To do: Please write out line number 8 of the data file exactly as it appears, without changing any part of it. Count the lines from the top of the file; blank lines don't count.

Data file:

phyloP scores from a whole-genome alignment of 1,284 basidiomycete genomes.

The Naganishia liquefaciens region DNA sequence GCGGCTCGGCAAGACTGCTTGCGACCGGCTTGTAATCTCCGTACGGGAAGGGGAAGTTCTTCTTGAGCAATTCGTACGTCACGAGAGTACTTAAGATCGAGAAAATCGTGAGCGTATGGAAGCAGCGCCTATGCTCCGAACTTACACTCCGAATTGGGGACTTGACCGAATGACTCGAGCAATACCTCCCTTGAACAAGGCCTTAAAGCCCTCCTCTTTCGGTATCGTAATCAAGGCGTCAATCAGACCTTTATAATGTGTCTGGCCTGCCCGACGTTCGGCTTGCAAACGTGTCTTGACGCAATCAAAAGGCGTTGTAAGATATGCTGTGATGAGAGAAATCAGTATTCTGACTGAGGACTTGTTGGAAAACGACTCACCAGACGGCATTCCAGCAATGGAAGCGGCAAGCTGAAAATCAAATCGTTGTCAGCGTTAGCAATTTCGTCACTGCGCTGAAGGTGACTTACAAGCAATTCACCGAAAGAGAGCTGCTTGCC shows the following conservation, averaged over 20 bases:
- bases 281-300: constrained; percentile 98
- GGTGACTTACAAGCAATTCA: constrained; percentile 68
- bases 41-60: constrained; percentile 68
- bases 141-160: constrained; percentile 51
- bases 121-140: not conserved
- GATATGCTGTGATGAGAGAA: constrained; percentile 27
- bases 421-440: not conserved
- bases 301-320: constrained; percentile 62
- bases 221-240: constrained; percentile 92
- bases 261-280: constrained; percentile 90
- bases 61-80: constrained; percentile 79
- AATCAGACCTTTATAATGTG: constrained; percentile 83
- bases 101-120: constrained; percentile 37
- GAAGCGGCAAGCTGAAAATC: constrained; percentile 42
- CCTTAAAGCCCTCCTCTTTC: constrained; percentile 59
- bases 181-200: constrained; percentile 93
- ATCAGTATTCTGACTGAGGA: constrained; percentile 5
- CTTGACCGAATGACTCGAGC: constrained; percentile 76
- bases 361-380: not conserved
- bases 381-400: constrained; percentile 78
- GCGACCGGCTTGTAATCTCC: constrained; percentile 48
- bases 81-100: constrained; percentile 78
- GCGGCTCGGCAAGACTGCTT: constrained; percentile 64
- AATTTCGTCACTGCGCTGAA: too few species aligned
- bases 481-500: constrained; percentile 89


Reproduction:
- GATATGCTGTGATGAGAGAA: constrained; percentile 27